I honestly do not understand this line of reasoning.
Be that as it may, in a ruling of 9 August 2018 (also Mabe vs. the M&G) the adjudication panel stated that Mabe was a holder of patent rights in Enviro Mobi – to which Mabe did not object. I have no reason to change my opinion on this matter at this time.
Right of reply
MABE complains that the newspaper did not seek his comments prior to publication.
THE M&G says Mabe has provided it with an extensive right to reply in May 2018 in relation to the relevant allegation.
See my adjudication of the same matter (regarding the first article) above. I have no reason to decide otherwise regarding the second article.
MABE complains that the articles have tarnished his dignity and reputation, and sought to portray him as a lawless and corrupt person, who wilfully flouted the law and / or used his position to influence or improperly manipulate the procurement process. The sting of the articles, he submits, was that he had concluded unlawful contracts and using Enviro Mobi as a vehicle in that process. He says this “boarders on harassment”.
THE M&G opines that Mabe is attempting to deter it from exercising its right and fulfilling its duty as watchdog to keep the public informed about allegations of unlawful conduct and the abuse of state resources in which he and his associates have been implicated, which was of high public interest.
WW emphasises that Mabe’s position in society triggered the Mail & Guardian’s right and duty to keep the public informed regarding the allegations of the unlawful mismanagement, abuse and misuse of public funds in so far as they have implicated him. It also submits that the newspaper has strictly complied with the requirements expressed in the Press Code regarding dignity and reputation.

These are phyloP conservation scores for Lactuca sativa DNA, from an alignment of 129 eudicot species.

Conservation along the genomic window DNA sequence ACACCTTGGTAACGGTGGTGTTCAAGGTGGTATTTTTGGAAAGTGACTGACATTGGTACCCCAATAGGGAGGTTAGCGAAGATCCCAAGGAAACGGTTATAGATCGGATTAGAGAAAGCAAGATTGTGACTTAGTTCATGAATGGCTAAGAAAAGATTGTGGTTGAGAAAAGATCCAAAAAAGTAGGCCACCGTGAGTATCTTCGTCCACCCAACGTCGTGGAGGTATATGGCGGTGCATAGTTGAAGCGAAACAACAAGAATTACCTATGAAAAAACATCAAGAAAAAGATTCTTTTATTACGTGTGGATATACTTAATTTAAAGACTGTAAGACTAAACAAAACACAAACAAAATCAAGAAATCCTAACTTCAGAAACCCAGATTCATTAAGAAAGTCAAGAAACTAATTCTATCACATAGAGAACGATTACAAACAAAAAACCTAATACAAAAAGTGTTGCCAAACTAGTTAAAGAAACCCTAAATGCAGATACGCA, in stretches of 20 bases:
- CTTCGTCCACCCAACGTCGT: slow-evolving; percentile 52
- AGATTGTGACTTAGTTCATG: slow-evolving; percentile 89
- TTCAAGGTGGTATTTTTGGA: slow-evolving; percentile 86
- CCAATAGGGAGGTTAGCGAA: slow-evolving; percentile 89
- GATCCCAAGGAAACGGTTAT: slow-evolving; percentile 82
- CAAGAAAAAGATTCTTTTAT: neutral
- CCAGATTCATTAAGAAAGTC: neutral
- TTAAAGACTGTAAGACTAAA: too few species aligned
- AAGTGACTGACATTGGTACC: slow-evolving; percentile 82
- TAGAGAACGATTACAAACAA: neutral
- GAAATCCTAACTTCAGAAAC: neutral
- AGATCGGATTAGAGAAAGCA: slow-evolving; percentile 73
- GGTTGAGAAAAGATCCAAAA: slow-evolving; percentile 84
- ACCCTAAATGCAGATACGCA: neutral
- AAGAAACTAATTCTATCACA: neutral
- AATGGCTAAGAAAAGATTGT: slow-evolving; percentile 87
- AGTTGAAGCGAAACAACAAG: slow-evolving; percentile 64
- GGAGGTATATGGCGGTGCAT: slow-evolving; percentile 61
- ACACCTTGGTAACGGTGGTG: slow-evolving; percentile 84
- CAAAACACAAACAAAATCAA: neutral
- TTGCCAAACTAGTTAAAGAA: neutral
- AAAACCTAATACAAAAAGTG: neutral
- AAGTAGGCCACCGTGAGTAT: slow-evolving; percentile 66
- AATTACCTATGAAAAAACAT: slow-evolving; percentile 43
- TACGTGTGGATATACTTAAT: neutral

MABE says he is bemused by the Mail and Guardian’s “mischievous” contention that he was attempting to deter the newspaper from exercising its right and fulfilling its duty to keep the public informed on issues of high public interest”. This allegation is unsupported by the facts relevant to this matter, he says – he is merely exercising his right to correct perceived injustices.=
He concludes that the Mail & Guardian should have ensured that it verified or made reasonable attempts to verify the allegations before publication of the defamatory articles, instead of seeking to maximise commercial benefit by inflaming the situation through sensationalised reporting.
I have already stated that the articles did not report that Mabe was under investigation – what were at stake, were questions regarding companies ran by people with whom he had been associated in different ways.
I have no reason to believe that Mabe’s reputation and dignity have unnecessarily suffered as a result of this reportage – also not in the few instances where I have found in his favour.